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The Next Wallet Wave

The rise of challenger banks in Mexico

It’s the end of wave season in Beach Break Zicatela, one of the best surfing spots in the world. Famed waves forming powerful barrels hit a beach just in front of Puerto Escondido, a small fishing town in the state of Oaxaca. The best surfers, usually local residents, have started gliding the ocean before they could ride a bike. For them, catching the right wave is part of a craft you develop for decades. They understand how the sun hits the water and reveals its shape from afar. They know almost instinctively when a good set of waves is coming and get in position to ride the hell out of them.

For me it’s sort of like time slows down. You become hyper-aware of a lot of different things — the way the wave is breaking, timing, putting yourself in the right part of the barrel. It takes all of your mental capacity to do it just right. — Kelly Stater, pro surfer

Much like local Puerto Escondido surfers, entrepreneurs in Mexico are trying to catch a different kind, no less exhilarating, waves. Indeed, the waves of adoption of mobile-only financial services by consumers are the biggest fintech trend in tech.

International investors like Andreessen Horowitz and Goldman Sachs are pouring money into what some see as the biggest fintech opportunity in Mexico: challenger banks — bundles of financial services for consumers. Think Monzo, Revolut, Chime, Paytm or Chinese giant Ant financial for Mexico.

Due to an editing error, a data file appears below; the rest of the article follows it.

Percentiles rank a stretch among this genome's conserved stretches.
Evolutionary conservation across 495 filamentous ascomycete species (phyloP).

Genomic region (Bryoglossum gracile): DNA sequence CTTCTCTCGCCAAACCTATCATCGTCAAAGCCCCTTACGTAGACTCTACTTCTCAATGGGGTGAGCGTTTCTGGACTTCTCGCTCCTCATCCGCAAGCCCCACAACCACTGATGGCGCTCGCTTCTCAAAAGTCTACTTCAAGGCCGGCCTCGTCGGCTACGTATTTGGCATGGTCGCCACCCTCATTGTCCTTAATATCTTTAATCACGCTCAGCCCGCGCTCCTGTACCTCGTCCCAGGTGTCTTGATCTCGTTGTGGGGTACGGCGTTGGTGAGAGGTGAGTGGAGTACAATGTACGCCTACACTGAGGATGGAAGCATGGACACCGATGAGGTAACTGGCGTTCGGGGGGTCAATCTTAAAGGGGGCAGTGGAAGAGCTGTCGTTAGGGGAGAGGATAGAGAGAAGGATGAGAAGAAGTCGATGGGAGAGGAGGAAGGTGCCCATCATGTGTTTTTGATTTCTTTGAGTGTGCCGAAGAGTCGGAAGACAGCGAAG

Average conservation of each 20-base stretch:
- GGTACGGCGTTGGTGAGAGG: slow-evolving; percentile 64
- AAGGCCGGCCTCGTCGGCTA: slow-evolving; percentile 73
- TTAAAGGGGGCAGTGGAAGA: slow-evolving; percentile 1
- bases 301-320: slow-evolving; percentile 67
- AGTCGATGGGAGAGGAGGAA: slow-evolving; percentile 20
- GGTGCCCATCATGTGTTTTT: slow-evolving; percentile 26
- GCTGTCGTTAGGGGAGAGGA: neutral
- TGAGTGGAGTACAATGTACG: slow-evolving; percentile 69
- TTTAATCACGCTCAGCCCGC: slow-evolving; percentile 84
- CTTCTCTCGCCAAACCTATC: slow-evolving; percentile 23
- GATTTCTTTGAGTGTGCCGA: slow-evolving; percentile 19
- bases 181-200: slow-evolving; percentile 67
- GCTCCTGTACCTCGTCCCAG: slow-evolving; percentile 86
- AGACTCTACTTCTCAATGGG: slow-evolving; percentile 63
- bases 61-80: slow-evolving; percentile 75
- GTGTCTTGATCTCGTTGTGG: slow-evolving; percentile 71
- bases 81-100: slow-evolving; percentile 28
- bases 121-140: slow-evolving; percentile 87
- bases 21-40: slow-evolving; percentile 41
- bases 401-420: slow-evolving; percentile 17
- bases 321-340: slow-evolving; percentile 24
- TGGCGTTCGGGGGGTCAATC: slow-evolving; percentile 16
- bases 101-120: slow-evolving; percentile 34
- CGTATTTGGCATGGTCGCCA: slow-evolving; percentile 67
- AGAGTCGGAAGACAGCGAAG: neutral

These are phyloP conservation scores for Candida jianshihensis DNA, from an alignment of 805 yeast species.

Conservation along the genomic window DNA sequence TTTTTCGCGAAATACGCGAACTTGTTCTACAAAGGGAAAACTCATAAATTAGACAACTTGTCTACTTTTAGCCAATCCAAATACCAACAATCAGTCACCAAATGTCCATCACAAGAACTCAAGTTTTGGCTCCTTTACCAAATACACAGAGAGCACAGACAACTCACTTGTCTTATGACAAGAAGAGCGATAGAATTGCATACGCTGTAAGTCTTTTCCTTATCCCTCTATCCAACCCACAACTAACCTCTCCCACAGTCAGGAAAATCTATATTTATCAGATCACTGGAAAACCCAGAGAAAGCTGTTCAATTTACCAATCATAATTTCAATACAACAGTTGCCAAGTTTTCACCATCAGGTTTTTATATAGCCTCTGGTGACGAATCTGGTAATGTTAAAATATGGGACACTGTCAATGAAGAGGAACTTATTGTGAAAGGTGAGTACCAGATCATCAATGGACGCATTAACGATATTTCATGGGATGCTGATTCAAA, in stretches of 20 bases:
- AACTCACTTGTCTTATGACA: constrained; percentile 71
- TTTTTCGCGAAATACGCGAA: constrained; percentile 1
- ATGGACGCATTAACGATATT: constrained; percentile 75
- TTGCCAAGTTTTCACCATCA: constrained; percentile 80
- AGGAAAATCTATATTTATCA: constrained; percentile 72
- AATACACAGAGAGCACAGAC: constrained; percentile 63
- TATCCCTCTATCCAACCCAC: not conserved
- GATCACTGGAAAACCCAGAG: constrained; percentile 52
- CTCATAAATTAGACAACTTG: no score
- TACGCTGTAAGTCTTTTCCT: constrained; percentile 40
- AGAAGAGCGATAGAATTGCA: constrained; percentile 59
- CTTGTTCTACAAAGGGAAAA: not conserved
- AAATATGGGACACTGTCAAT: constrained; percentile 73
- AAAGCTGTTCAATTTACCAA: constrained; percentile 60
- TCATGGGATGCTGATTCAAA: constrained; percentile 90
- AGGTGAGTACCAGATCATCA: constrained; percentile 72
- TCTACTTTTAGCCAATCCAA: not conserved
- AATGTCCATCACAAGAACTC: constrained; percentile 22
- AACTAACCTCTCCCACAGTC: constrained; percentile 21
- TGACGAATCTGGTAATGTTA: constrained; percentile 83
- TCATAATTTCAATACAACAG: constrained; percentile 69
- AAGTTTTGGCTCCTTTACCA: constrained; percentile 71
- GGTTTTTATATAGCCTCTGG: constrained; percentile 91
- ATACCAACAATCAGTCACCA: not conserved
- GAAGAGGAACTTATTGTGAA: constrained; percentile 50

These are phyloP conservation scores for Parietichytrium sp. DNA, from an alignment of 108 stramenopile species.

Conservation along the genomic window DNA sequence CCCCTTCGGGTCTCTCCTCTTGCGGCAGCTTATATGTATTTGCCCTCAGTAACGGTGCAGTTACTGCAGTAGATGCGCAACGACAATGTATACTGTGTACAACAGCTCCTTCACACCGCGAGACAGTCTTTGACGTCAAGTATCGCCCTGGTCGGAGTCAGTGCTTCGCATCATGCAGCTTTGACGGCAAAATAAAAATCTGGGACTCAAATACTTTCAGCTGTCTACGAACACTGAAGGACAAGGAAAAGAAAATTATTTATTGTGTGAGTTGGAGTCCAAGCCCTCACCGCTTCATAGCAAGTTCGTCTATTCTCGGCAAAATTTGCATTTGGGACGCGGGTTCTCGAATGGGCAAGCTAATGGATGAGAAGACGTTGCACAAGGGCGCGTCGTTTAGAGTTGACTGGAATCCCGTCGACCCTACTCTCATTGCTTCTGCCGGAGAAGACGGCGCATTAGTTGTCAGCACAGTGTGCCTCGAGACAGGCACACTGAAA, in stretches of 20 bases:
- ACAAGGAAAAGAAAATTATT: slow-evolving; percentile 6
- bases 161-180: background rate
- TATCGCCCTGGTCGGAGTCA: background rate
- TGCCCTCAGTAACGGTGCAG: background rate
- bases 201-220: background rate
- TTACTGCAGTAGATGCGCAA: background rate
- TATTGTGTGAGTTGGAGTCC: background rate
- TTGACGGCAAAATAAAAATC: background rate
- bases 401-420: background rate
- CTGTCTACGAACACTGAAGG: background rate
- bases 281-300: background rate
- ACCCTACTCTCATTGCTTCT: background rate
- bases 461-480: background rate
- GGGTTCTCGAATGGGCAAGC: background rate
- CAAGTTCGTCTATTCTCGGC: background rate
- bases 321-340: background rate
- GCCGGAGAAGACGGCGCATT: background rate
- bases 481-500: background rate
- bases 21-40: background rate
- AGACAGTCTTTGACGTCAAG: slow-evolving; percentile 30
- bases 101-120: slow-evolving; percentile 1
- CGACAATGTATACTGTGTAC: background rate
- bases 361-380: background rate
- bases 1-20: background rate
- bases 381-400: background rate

While Banks are still figuring out how to connect their own retail mobile apps to the internal banking backbone, a software Frankenstein, they’re giving space for startups to take advantage of a unique moment. It’s not that they don’t serve most of the potential customer, they do. Banks just serve them poorly. User-centric and asset-light tech challengers are gaining traction and preparing for an all-out assault of financial services.

Fertile land for fintech

In March 2018, the Mexican congress approved the first comprehensive fintech law in Latin American joining a small group of countries around the world with innovation-friendly rules of the game. By September 2019 deadline for applications to become a regulated fintech, the CNBV, Mexican financial services regulator, received 85 applications of which 60 referred to wallet models. This means that the regulatory risk, one of fintech’s biggest uncertainty, for investors and potential acquirers can be significantly reduced.

A country better known for avocados and walls than its financial system, Mexico has one of the fastest instant government-supported money wire systems in the world: SPEI. Starting this year, the new government has teamed up with Mexican banks to build a mobile-first layer. It is deploying CoDI across the country, a new QR code-based project leveraging SPEI network. Did I mention both are commission-free?

The Mexican credit bureaus, Buro de Credito and Circulo de Credito, launched decades ago are as sophisticated and broadly used as the American credit scores. It lowers the barrier for a startup to access consumer creditworthiness and add additional data pools to create powerful credit scoring algorithm.

While pitching his latest fintech startup to a big bank, Oliver Samwer famously argued banks were fast becoming the plumbers of the financial industry, therefore essential but inconsequential. The financial pipes, valves and, tanks managed by financial institutions, and government entities work well in Mexico. Technology companies have the choice to connect to any number of local, international banks and government infrastructure.

Banking the underbanked